Salary Negotiation

CategoriesAdventures in Recruitment Land
Some tips on how to do it right

I have wasted several months trying to get a salary that seems un-achievable. Don’t shoot yourself in the foot! Don’t ask for a salary that you can’t get. Be reasonable, and this will cause less frustration, less wasted time, likely more money, and more happiness.

The gist of it is, what you are likely to get is the market rate. Try higher, and get rejected – unless you are thinking of a specific play you want to make. (A specific play may be: personal relations with a decisionmaker; vendor lock-in; monopoly.)

Glassdoor and some other resources give you pretty exact data on what the salary is for your industry, level, etc. Use that information to set your expectations correctly. Again: your expectation is the market rate, most of the time. No more, no less.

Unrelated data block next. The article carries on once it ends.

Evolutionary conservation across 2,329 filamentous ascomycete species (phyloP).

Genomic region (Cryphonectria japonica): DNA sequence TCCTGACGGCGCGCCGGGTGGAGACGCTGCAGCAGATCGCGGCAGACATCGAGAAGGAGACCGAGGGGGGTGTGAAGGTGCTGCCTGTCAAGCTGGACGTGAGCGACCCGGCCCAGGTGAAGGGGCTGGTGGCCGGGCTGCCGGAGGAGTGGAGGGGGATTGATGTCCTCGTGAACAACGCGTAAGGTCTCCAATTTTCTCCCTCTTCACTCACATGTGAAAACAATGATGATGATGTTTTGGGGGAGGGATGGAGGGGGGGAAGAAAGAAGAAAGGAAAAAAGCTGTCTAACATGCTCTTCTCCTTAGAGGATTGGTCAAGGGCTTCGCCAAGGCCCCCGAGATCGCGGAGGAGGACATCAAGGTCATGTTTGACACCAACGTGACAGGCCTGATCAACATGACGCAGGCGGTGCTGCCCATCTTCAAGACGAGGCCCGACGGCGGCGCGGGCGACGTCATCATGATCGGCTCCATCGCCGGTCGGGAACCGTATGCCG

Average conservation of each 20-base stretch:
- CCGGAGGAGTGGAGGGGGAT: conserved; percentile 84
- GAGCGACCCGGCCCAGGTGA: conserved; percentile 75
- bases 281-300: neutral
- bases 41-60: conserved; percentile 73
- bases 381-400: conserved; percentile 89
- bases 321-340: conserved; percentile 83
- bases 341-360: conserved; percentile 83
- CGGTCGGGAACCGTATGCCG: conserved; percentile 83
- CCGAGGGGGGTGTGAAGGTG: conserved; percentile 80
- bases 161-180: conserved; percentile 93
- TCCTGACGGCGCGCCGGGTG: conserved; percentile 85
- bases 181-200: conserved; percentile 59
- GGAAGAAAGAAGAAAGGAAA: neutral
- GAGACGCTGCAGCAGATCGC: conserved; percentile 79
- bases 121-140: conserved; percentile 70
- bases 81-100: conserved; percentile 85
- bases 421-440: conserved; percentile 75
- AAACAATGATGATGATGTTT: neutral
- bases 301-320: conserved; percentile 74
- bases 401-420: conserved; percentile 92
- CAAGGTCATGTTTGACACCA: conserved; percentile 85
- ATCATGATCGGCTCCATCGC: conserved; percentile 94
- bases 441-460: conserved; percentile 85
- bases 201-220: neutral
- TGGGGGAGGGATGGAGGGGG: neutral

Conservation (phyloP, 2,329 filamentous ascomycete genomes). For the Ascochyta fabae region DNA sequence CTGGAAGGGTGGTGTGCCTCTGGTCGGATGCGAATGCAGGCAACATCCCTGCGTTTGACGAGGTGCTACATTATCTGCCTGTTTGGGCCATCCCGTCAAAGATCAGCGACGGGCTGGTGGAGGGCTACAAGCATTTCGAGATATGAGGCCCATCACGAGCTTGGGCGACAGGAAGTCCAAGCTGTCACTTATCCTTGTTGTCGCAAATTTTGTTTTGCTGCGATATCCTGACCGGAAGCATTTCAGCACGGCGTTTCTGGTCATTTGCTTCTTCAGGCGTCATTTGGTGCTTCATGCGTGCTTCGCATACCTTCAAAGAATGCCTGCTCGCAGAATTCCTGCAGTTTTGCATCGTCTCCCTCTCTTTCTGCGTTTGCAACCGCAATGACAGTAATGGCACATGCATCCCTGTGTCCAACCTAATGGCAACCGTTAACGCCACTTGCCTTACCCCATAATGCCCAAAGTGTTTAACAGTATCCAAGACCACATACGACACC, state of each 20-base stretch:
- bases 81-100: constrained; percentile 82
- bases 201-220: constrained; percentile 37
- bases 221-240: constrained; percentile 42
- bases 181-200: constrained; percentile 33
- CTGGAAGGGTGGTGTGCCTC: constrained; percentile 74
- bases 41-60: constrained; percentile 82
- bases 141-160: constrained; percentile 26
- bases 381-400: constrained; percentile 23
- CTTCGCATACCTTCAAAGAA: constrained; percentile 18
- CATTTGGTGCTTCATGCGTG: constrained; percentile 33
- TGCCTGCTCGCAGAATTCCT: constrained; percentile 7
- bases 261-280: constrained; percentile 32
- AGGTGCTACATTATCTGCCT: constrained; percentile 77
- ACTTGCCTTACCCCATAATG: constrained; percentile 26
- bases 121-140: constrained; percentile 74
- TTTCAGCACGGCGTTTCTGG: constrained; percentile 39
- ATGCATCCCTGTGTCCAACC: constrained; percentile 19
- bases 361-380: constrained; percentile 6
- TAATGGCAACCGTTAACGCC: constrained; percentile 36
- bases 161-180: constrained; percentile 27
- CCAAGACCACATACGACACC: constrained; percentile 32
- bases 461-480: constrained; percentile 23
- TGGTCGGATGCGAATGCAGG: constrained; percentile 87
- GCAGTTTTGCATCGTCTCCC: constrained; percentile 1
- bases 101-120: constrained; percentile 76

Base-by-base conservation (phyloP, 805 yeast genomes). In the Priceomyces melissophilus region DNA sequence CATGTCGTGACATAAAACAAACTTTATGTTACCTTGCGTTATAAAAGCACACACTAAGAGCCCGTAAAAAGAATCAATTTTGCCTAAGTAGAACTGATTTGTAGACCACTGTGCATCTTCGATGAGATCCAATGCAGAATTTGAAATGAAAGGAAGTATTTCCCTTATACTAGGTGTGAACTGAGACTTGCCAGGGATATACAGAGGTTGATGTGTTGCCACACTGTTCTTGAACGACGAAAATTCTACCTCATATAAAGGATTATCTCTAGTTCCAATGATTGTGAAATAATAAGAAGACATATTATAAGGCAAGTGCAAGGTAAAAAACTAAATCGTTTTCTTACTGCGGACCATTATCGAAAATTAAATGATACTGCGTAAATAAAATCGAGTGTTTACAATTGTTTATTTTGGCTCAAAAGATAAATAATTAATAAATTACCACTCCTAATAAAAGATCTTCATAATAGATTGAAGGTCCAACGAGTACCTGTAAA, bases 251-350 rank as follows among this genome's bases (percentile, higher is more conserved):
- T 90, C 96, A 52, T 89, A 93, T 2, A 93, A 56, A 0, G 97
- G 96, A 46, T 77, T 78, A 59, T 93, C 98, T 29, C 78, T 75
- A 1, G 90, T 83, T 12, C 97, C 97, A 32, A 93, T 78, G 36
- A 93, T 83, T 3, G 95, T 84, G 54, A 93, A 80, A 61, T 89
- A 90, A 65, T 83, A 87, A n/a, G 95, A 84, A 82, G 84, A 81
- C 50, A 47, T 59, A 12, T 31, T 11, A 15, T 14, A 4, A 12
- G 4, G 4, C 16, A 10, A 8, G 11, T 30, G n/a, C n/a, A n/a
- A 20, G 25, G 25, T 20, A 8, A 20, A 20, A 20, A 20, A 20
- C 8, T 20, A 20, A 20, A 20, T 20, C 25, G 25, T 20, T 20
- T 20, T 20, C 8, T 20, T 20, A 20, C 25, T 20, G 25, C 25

If you are applying non-locally, look at the cost of living adjustment calculator¬†for how much you should be making in that location. But beware! There was at least one respectable company that was headquartered in New York and attempted to have its largest engineering office in Detroit. This does’t seem to be a policy most considerate of engineers’ well-being.

Some companies ask for your salary history. I have the blank policy of not providing it; however, your case may differ. A friend of mine said that he didn’t even negotiate the salary on his latest job. They asked him how much he was making previously, he told them, and them made him an offer, and he accepted. This is probably the easiest way of salary negotiation.

A lot of the times the company will offer you a package and a salary, and you would either accept it if it’s reasonable, or negotiate up. Negotiation is hard, takes skill and experience. If you want higher salary, practice negotiating, but bear in mind that the time is ticking and it’s also better to settle for less than for nothing at all.

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